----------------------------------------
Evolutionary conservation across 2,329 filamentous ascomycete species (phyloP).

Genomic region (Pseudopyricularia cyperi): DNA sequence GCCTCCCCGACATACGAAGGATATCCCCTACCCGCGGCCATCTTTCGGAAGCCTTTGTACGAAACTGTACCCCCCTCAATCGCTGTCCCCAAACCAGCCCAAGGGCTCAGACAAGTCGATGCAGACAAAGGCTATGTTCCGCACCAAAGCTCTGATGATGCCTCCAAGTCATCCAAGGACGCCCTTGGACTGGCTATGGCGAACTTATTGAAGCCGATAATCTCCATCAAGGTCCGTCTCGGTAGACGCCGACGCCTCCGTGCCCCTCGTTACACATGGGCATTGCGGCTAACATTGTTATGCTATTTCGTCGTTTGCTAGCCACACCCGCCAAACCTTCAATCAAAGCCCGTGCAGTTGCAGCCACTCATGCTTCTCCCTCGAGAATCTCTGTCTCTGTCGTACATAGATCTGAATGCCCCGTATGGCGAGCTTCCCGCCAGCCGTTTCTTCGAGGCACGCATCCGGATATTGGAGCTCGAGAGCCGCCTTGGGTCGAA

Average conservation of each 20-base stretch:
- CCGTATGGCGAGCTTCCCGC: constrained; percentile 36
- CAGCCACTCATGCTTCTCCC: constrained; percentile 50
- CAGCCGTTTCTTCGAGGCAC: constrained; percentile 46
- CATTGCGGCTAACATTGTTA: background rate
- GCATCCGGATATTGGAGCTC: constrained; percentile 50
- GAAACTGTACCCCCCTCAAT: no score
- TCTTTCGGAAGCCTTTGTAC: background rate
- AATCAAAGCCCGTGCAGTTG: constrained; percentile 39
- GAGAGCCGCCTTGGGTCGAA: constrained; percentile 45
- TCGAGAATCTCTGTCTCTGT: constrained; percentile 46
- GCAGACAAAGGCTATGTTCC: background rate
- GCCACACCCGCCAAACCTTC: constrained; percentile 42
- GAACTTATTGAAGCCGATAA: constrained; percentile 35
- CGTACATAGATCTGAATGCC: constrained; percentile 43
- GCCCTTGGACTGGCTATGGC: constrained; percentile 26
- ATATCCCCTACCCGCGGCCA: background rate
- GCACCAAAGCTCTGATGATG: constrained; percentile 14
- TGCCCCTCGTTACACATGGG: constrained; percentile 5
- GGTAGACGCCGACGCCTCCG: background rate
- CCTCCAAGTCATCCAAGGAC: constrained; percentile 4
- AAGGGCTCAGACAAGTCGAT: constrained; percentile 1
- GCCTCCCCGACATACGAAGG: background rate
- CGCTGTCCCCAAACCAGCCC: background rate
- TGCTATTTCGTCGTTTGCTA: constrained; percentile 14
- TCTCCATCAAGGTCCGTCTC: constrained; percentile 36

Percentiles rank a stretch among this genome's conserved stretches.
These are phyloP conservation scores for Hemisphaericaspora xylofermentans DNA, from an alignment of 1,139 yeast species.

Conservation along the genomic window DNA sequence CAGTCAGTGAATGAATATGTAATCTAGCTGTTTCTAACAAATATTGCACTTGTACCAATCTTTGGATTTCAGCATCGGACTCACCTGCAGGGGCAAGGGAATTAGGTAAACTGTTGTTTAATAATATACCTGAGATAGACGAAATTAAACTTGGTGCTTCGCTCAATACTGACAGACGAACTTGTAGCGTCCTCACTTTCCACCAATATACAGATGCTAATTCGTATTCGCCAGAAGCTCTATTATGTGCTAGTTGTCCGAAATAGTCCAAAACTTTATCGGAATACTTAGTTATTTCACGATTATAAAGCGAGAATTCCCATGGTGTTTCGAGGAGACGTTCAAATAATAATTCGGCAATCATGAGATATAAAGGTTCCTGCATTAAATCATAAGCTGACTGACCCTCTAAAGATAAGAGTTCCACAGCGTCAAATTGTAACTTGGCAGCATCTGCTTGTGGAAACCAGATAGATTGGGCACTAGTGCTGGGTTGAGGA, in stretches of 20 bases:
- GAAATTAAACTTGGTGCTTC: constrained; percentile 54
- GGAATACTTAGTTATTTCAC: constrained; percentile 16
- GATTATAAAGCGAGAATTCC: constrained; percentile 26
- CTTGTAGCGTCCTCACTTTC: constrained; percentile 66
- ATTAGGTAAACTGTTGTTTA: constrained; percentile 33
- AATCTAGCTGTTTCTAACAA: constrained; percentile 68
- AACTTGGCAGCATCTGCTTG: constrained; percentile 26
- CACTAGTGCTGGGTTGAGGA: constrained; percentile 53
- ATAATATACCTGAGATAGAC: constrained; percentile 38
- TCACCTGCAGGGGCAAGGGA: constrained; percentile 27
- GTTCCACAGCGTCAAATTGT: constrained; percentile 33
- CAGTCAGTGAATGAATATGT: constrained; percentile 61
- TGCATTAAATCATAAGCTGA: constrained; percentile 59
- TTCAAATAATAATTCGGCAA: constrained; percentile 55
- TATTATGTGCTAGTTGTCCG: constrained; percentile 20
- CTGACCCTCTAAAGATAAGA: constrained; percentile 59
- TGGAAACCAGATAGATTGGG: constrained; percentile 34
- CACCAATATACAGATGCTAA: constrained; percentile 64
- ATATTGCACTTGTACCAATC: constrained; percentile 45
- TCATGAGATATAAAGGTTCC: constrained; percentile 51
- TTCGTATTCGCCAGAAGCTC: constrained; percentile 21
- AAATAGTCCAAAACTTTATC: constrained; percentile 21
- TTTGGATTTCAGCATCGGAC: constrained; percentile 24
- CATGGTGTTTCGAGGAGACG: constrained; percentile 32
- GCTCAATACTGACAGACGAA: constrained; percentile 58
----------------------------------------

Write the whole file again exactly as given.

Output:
Evolutionary conservation across 2,329 filamentous ascomycete species (phyloP).

Genomic region (Pseudopyricularia cyperi): DNA sequence GCCTCCCCGACATACGAAGGATATCCCCTACCCGCGGCCATCTTTCGGAAGCCTTTGTACGAAACTGTACCCCCCTCAATCGCTGTCCCCAAACCAGCCCAAGGGCTCAGACAAGTCGATGCAGACAAAGGCTATGTTCCGCACCAAAGCTCTGATGATGCCTCCAAGTCATCCAAGGACGCCCTTGGACTGGCTATGGCGAACTTATTGAAGCCGATAATCTCCATCAAGGTCCGTCTCGGTAGACGCCGACGCCTCCGTGCCCCTCGTTACACATGGGCATTGCGGCTAACATTGTTATGCTATTTCGTCGTTTGCTAGCCACACCCGCCAAACCTTCAATCAAAGCCCGTGCAGTTGCAGCCACTCATGCTTCTCCCTCGAGAATCTCTGTCTCTGTCGTACATAGATCTGAATGCCCCGTATGGCGAGCTTCCCGCCAGCCGTTTCTTCGAGGCACGCATCCGGATATTGGAGCTCGAGAGCCGCCTTGGGTCGAA

Average conservation of each 20-base stretch:
- CCGTATGGCGAGCTTCCCGC: constrained; percentile 36
- CAGCCACTCATGCTTCTCCC: constrained; percentile 50
- CAGCCGTTTCTTCGAGGCAC: constrained; percentile 46
- CATTGCGGCTAACATTGTTA: background rate
- GCATCCGGATATTGGAGCTC: constrained; percentile 50
- GAAACTGTACCCCCCTCAAT: no score
- TCTTTCGGAAGCCTTTGTAC: background rate
- AATCAAAGCCCGTGCAGTTG: constrained; percentile 39
- GAGAGCCGCCTTGGGTCGAA: constrained; percentile 45
- TCGAGAATCTCTGTCTCTGT: constrained; percentile 46
- GCAGACAAAGGCTATGTTCC: background rate
- GCCACACCCGCCAAACCTTC: constrained; percentile 42
- GAACTTATTGAAGCCGATAA: constrained; percentile 35
- CGTACATAGATCTGAATGCC: constrained; percentile 43
- GCCCTTGGACTGGCTATGGC: constrained; percentile 26
- ATATCCCCTACCCGCGGCCA: background rate
- GCACCAAAGCTCTGATGATG: constrained; percentile 14
- TGCCCCTCGTTACACATGGG: constrained; percentile 5
- GGTAGACGCCGACGCCTCCG: background rate
- CCTCCAAGTCATCCAAGGAC: constrained; percentile 4
- AAGGGCTCAGACAAGTCGAT: constrained; percentile 1
- GCCTCCCCGACATACGAAGG: background rate
- CGCTGTCCCCAAACCAGCCC: background rate
- TGCTATTTCGTCGTTTGCTA: constrained; percentile 14
- TCTCCATCAAGGTCCGTCTC: constrained; percentile 36

Percentiles rank a stretch among this genome's conserved stretches.
These are phyloP conservation scores for Hemisphaericaspora xylofermentans DNA, from an alignment of 1,139 yeast species.

Conservation along the genomic window DNA sequence CAGTCAGTGAATGAATATGTAATCTAGCTGTTTCTAACAAATATTGCACTTGTACCAATCTTTGGATTTCAGCATCGGACTCACCTGCAGGGGCAAGGGAATTAGGTAAACTGTTGTTTAATAATATACCTGAGATAGACGAAATTAAACTTGGTGCTTCGCTCAATACTGACAGACGAACTTGTAGCGTCCTCACTTTCCACCAATATACAGATGCTAATTCGTATTCGCCAGAAGCTCTATTATGTGCTAGTTGTCCGAAATAGTCCAAAACTTTATCGGAATACTTAGTTATTTCACGATTATAAAGCGAGAATTCCCATGGTGTTTCGAGGAGACGTTCAAATAATAATTCGGCAATCATGAGATATAAAGGTTCCTGCATTAAATCATAAGCTGACTGACCCTCTAAAGATAAGAGTTCCACAGCGTCAAATTGTAACTTGGCAGCATCTGCTTGTGGAAACCAGATAGATTGGGCACTAGTGCTGGGTTGAGGA, in stretches of 20 bases:
- GAAATTAAACTTGGTGCTTC: constrained; percentile 54
- GGAATACTTAGTTATTTCAC: constrained; percentile 16
- GATTATAAAGCGAGAATTCC: constrained; percentile 26
- CTTGTAGCGTCCTCACTTTC: constrained; percentile 66
- ATTAGGTAAACTGTTGTTTA: constrained; percentile 33
- AATCTAGCTGTTTCTAACAA: constrained; percentile 68
- AACTTGGCAGCATCTGCTTG: constrained; percentile 26
- CACTAGTGCTGGGTTGAGGA: constrained; percentile 53
- ATAATATACCTGAGATAGAC: constrained; percentile 38
- TCACCTGCAGGGGCAAGGGA: constrained; percentile 27
- GTTCCACAGCGTCAAATTGT: constrained; percentile 33
- CAGTCAGTGAATGAATATGT: constrained; percentile 61
- TGCATTAAATCATAAGCTGA: constrained; percentile 59
- TTCAAATAATAATTCGGCAA: constrained; percentile 55
- TATTATGTGCTAGTTGTCCG: constrained; percentile 20
- CTGACCCTCTAAAGATAAGA: constrained; percentile 59
- TGGAAACCAGATAGATTGGG: constrained; percentile 34
- CACCAATATACAGATGCTAA: constrained; percentile 64
- ATATTGCACTTGTACCAATC: constrained; percentile 45
- TCATGAGATATAAAGGTTCC: constrained; percentile 51
- TTCGTATTCGCCAGAAGCTC: constrained; percentile 21
- AAATAGTCCAAAACTTTATC: constrained; percentile 21
- TTTGGATTTCAGCATCGGAC: constrained; percentile 24
- CATGGTGTTTCGAGGAGACG: constrained; percentile 32
- GCTCAATACTGACAGACGAA: constrained; percentile 58